PHOENIX — The burden borne by retailers sourcing new products can be hefty given built-in marketing and product development costs and an average failure rate of 80%.
But many supermarkets don't consider that unused inventories of items discontinued to make room for the new can also end up costing them big.
“If I know a retailer is going to take my shelf space, I have to work with them to ensure my product is off the shelf before that happens, because if it's not, game over. It's going to the reclamation center and you just paid 135% of the list price,” said Gene Schachte, senior manager of reverse logistics for Heinz North America, Pittsburgh.
Schachte and Gary Regina, supply chain-replenishment support manager for Winn-Dixie, Jacksonville, Fla., discussed their separate strategies for minimizing these costs during the Grocery Manufacturers Association's Merchandising, Sales and Marketing Conference here earlier this month.
The companies ensure new-product introductions are accompanied by an exit strategy to limit the number of discontinued items on shelf when the new product arrives.
A manufacturer-funded markdown program helps Winn-Dixie liquidate its on-shelf inventory. The retailer begins applying clearance shelf tags that indicate prices have been cut in half, four weeks before the new product is scheduled to hit shelves.
By selling off product this way, its manufacturer partner pays about 50% of the list price of discontinued items rather than the 100% or more that is sometimes charged when out-of-date items are sent to reclamation.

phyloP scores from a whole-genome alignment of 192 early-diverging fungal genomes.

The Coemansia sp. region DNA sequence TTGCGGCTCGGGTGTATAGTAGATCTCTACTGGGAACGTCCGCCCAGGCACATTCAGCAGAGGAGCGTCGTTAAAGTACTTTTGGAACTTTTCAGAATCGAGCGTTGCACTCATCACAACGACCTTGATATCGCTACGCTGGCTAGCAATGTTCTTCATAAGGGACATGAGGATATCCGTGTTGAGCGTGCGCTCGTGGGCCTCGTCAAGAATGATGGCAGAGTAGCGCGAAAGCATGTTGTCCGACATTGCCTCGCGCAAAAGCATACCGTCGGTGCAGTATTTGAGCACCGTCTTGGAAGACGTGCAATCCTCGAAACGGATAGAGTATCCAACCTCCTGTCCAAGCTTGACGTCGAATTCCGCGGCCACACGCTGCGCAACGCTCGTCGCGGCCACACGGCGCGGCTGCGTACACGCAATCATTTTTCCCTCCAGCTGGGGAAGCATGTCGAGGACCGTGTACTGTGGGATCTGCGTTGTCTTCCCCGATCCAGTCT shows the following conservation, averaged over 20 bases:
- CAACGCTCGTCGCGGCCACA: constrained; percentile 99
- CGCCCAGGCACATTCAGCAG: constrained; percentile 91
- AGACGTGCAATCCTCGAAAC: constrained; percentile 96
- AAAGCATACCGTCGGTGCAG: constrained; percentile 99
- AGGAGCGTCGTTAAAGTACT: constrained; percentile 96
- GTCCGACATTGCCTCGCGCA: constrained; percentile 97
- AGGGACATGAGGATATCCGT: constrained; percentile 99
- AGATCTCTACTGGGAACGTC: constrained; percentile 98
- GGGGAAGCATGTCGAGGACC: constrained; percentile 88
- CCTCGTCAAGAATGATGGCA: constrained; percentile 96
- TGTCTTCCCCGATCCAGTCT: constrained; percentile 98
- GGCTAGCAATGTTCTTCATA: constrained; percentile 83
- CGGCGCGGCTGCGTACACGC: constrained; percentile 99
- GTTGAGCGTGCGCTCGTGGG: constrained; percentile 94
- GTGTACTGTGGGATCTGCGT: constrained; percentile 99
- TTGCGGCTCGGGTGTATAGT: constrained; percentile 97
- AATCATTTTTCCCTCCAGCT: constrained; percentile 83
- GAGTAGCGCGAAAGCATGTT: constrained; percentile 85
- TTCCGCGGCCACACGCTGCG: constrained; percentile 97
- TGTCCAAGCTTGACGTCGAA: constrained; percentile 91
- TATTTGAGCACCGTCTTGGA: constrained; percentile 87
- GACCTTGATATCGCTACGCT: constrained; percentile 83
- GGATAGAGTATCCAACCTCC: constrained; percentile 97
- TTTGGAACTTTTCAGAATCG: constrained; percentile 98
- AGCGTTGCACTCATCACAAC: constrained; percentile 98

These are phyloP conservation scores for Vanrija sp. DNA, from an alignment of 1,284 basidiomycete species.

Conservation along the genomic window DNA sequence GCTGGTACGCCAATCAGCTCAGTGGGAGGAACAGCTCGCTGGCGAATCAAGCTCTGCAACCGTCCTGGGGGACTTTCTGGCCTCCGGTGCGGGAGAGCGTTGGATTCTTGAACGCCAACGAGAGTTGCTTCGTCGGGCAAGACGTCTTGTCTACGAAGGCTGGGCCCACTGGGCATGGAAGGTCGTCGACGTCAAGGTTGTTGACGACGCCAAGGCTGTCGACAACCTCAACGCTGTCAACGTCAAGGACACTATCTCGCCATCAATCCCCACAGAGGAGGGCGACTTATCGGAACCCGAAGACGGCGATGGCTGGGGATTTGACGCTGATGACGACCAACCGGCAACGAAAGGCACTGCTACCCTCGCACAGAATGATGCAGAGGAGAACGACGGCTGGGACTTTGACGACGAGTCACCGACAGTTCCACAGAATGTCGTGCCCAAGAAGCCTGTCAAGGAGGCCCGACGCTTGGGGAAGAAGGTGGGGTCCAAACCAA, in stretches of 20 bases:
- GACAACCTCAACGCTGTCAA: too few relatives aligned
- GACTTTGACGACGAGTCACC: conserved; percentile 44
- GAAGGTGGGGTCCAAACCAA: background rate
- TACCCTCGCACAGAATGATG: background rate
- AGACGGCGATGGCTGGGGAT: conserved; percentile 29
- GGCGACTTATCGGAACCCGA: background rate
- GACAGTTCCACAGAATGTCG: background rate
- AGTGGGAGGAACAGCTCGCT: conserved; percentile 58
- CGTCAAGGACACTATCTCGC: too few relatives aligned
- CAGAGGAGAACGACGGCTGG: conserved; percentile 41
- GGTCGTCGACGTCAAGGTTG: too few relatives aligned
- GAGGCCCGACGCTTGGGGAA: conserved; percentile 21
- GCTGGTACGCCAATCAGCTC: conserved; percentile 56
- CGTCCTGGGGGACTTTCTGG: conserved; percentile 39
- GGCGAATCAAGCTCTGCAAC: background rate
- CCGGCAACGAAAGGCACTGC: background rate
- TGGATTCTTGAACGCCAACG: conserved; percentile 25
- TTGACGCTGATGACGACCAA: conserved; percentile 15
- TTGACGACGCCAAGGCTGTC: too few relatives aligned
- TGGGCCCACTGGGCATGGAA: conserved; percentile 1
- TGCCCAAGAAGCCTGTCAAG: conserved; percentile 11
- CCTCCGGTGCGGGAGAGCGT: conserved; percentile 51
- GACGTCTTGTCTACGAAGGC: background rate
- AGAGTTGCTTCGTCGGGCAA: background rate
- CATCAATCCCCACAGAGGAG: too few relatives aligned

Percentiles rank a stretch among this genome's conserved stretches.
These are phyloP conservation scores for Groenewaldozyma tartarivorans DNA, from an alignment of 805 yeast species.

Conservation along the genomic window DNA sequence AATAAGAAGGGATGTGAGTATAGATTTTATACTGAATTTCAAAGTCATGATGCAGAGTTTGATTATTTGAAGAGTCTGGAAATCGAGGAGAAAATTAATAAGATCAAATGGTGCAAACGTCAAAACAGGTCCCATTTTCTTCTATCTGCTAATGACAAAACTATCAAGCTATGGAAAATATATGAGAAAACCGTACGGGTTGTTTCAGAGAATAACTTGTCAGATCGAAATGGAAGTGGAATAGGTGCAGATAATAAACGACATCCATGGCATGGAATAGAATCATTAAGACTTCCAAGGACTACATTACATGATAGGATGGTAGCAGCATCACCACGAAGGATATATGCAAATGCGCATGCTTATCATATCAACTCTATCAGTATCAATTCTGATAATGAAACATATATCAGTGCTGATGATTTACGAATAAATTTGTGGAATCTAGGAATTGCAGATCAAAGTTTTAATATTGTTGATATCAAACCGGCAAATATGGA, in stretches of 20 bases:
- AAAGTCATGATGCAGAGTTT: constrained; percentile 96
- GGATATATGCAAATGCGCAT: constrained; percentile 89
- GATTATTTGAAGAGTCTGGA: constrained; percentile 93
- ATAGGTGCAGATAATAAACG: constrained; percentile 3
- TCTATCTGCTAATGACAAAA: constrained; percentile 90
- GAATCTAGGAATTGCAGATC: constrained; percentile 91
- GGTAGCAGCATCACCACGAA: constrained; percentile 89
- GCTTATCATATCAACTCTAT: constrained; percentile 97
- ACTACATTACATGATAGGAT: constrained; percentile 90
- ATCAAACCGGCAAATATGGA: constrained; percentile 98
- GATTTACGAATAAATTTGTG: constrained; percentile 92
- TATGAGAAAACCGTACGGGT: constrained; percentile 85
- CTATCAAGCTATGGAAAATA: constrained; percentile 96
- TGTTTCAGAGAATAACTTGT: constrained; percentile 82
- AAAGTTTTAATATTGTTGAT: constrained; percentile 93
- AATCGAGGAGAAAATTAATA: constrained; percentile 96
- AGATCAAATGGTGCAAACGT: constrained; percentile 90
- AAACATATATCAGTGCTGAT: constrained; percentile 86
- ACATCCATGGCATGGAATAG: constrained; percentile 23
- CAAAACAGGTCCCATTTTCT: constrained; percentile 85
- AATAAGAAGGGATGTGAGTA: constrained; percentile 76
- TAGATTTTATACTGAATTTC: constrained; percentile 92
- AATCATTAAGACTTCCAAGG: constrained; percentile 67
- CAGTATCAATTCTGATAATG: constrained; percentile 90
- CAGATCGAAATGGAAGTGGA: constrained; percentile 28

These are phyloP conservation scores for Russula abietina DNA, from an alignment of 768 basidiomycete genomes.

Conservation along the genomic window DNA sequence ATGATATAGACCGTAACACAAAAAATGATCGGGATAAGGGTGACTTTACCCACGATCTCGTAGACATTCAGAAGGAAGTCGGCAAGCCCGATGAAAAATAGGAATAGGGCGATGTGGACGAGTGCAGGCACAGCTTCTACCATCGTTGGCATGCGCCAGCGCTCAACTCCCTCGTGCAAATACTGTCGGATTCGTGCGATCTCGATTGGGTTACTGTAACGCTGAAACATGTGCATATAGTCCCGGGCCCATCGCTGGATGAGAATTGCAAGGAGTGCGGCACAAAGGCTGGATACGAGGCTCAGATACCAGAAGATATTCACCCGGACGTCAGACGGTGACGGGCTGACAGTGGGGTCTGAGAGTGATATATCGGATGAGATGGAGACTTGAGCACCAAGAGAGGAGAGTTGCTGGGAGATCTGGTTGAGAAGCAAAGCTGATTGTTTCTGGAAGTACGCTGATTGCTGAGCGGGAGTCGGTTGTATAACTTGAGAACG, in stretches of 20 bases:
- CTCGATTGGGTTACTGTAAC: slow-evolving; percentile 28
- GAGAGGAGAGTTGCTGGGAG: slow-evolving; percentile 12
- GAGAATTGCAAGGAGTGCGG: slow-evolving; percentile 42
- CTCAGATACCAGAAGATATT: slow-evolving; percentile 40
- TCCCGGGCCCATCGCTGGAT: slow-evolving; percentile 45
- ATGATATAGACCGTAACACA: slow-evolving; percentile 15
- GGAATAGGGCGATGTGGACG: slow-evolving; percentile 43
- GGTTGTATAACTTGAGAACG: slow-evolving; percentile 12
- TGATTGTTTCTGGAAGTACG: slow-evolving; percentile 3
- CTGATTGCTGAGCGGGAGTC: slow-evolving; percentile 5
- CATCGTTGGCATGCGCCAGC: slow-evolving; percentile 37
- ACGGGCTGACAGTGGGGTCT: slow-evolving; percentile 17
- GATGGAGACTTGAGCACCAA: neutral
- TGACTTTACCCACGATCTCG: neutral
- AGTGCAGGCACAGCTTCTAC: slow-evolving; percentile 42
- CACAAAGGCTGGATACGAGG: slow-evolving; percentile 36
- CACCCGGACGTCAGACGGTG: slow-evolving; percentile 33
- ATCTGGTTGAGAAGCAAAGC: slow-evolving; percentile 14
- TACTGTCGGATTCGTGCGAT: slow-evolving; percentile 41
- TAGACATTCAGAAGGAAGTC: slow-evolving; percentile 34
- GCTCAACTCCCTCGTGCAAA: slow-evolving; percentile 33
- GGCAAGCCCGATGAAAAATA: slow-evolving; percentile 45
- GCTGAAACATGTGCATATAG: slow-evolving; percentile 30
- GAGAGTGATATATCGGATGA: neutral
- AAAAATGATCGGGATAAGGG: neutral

The markdowns have proven effective.
“Our discontinued items are almost nonexistent,” said Regina.
Under its model, Winn-Dixie isn't reimbursed for items that it sends to reclamation when discontinued products remain.
It helps minimize its losses by making the supplier of outgoing product aware of the change well in advance.
“You have to be able to communicate bad news; it's the only thing that works,” Schachte said.
Heinz stops shipping product to its retailer partners six to eight weeks in advance of the reset. While Winn-Dixie puts the brakes on shipments sent from its distribution centers to its stores, and arranges for products to be picked up by their manufacturer or donated, depending on the supplier's instructions.
Heinz has put financial penalties in place to ensure its retail partners hold their end of the bargain.
“If you don't execute this right, we reserve the right to hit your trade funds,” said Schachte.
Recently some steps in Heinz's exit strategy with a retailer were missed and what should've cost the manufacturer $10,000 ended up costing it well over $100,000, Schachte said.
Costs incurred by retailers can also add up, but many times they fly under the radar.
“The shift in [unsaleable] costs, for the most part, have moved to the retailer side, but most haven't reacted to address the issue,” noted Regina.
Compounding the problem are adjustable rate reimbursement policies based solely on damaged products, Regina said. But out-of-date unsaleables have also proven to be problematic due to the growth in the use of open code dating, an increased number of promotional products that don't meet expectations and demographic shifts.
“Today 50% of items returned to damage centers are not damaged but out of date, as compared to 17% seven years ago,” said Regina.
Many times retailers are left with a deficit.
“We're paying you an adjustable rate policy on your damages and it's [down] here, but you're actually [up] here, and here's the gap,” said Schachte. “Why? Because the adjustable rate policy was created with the purpose of handling damage.”